Protesters walk by burning cars during clashes with riot police on December 1, 2018 in Paris.
Police unions and city authorities met to strategize on how to handle the protests on Saturday, which are being held even though French President Emmanuel Macron surrendered Wednesday night and cancelled a fuel tax hike that had unleashed weeks of unrest.
Fuel taxes had been set to rise on January 1. More protests are expected to come on Saturday, reports Fox News. One French presidential source told news agency AFP that they fear "major violence" could hit the capital this weekend.
When it began on November 17, protests were against a rise in carbon tax which President Emmanuel Macron says is necessary to combat climate change.
Demonstrators have blocked roads nationwide, playing havoc with traffic in the busy run-up to Christmas.
Image Burned cars litter the streets of Paris following Saturday's unrest
A broken sculpture of Marianne, a symbol of the French Republic, appears damaged in the gallery inside the Arc de Triomphe during a demonstration Saturday, Dec.1, 2018 in Paris.
The French government signalled on Wednesday that it was prepared to make further concessions to "yellow vest" protesters, even raising a possible rollback on a controversial move to cut taxes for high earners past year.
The "yellow vests" are so called because they have taken to the streets wearing the high-visibility yellow clothing that is required to be carried in every vehicle by French law.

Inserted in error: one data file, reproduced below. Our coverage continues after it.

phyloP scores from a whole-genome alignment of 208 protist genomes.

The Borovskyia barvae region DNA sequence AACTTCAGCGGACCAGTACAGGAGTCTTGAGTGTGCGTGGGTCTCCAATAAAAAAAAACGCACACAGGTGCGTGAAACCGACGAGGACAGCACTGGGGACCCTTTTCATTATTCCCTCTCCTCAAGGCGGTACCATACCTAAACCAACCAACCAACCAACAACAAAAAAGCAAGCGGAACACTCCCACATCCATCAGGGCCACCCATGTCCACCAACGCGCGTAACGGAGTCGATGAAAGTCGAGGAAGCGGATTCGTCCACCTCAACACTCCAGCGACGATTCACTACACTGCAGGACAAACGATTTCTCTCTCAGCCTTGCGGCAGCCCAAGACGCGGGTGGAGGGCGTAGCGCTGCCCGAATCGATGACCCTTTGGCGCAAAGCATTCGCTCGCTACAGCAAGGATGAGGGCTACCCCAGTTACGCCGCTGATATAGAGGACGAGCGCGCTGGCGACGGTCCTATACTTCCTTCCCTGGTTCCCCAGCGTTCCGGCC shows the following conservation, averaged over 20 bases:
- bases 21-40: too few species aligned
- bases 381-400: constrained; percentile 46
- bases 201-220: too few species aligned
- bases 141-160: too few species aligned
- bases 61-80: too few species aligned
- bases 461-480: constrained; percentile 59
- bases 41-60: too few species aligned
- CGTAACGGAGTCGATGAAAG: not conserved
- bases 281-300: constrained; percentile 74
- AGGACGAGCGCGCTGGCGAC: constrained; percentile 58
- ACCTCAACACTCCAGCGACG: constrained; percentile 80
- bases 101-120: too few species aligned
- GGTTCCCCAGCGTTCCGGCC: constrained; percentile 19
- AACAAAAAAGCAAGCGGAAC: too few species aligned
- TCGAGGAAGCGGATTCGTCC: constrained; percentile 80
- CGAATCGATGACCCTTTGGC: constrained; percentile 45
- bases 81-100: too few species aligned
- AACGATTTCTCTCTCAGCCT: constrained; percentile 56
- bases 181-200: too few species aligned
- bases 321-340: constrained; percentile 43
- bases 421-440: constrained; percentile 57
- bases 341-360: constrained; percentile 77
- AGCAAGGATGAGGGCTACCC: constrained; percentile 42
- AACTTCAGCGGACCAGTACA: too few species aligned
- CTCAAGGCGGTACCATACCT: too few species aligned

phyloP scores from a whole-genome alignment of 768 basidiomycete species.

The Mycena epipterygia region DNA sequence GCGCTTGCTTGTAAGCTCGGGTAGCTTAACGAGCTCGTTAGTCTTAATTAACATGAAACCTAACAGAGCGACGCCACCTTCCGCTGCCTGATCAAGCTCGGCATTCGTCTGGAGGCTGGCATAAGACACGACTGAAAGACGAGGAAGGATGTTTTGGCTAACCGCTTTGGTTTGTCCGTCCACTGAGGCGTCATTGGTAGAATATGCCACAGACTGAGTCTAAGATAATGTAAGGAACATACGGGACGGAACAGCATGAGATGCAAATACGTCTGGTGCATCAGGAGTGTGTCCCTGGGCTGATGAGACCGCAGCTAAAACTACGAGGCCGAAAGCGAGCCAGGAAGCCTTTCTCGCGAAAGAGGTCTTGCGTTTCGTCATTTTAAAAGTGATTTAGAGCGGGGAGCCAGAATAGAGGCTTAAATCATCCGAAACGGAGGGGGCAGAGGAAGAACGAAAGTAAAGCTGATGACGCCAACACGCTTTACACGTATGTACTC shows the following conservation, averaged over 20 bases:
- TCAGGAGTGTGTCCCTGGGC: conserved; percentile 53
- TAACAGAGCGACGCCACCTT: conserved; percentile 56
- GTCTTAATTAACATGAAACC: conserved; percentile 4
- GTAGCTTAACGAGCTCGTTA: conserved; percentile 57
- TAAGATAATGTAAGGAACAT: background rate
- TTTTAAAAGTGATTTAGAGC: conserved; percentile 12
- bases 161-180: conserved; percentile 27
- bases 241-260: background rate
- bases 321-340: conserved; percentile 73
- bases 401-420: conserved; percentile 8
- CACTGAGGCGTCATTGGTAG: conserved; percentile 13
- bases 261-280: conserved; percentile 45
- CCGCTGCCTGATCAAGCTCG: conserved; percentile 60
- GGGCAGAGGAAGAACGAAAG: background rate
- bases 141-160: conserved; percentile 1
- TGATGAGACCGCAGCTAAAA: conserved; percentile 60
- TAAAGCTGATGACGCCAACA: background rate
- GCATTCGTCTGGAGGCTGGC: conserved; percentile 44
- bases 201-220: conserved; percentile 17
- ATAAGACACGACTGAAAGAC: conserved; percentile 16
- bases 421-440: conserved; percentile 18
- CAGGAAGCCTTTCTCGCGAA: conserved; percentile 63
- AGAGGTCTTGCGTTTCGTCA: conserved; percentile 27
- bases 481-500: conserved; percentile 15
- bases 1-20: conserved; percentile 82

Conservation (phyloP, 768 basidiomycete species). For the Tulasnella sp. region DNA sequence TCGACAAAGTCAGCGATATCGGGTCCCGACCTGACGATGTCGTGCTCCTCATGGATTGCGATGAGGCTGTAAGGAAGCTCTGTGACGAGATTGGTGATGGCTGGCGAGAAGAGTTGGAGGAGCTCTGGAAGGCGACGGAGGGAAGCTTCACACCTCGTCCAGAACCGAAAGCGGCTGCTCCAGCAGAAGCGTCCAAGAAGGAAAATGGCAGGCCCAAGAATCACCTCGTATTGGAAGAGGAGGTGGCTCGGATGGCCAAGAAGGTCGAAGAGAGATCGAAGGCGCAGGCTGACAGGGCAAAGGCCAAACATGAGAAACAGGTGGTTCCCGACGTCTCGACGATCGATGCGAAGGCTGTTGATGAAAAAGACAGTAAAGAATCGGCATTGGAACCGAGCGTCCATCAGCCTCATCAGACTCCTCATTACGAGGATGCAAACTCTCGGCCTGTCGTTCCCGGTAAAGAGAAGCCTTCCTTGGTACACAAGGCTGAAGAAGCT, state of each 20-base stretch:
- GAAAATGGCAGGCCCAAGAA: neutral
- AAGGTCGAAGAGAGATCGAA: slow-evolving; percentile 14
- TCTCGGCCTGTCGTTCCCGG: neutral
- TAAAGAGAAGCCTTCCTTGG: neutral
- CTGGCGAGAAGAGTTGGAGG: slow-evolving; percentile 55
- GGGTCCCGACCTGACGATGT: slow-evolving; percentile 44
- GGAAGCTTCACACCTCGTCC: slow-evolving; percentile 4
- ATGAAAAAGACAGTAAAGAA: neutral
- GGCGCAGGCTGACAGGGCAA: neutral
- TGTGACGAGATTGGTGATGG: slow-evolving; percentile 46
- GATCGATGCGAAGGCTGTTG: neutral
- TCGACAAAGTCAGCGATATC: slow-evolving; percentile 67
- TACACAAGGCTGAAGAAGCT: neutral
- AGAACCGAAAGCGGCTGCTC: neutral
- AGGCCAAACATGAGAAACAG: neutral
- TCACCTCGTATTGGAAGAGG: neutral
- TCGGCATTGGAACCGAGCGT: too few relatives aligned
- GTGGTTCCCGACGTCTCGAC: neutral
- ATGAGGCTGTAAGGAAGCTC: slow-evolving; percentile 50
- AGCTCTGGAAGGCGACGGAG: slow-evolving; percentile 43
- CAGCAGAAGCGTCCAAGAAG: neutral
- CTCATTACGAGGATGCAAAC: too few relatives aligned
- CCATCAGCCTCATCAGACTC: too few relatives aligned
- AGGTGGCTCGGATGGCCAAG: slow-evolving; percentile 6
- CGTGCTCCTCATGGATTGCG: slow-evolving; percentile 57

"If something isn't working, we're not dumb - we'll change it", Griveaux told RTL radio, though he said "the issue is not on the table for now".
Addressing the Lower House of parliament, Edouard Philippe said the tax increase has been dropped from the 20-19 budget bill. "I'm calling for responsibility". Two police union officials told The Associated Press they are anxious that radical troublemakers from both the far-right and far-left will hijack the protests to cause even greater damage this Saturday.
Riding on the wave of the "gilet jaunes" (or "yellow vests") movement, students demanded the abandonment of changes to the exam and university entry system introduced by the Macron government previous year.
Macron, whose approval ratings are down to just 23 percent, is yet to comment publicly since returning to France from a G20 summit in Argentina on Sunday morning.
Mouraud told protesters to seize on Macron's weakness and demand other perks, such as a minimum wage hike.
But members of his government have signalled they are ready to make further concessions to avoid new violence after the U-turn on fuel tax increases. The yellow vest protesters have called him "president of the rich".
Trade unions so far have not played a role in the yellow vest protest movement but are now trying to capitalize on growing public anger.
He also visited local government offices in the central town of Puy-en-Velay, which were torched during a protest last weekend - and was booed upon leaving. Scores of people were hurt and hundreds arrested in battles with police.
One activist said Wednesday that he fears more deaths if Saturday's "yellow vest" demonstration in Paris goes ahead, and urged Macron to speak out and bring calm to the nation.
Labour Minister Muriel Penicaud warned against creating "chaos" which would "do nothing to resolve the problems" of workers.
Authorities across France braced Thursday for the possibility of more riots and violence at anti-government protests this weekend, holding emergency meetings and deploying tens of thousands of police and security forces.
In the wake of calls for a large mobilisation on Saturday, Interior Minister Christophe Castaner urged "responsible" protesters not to descend on Paris.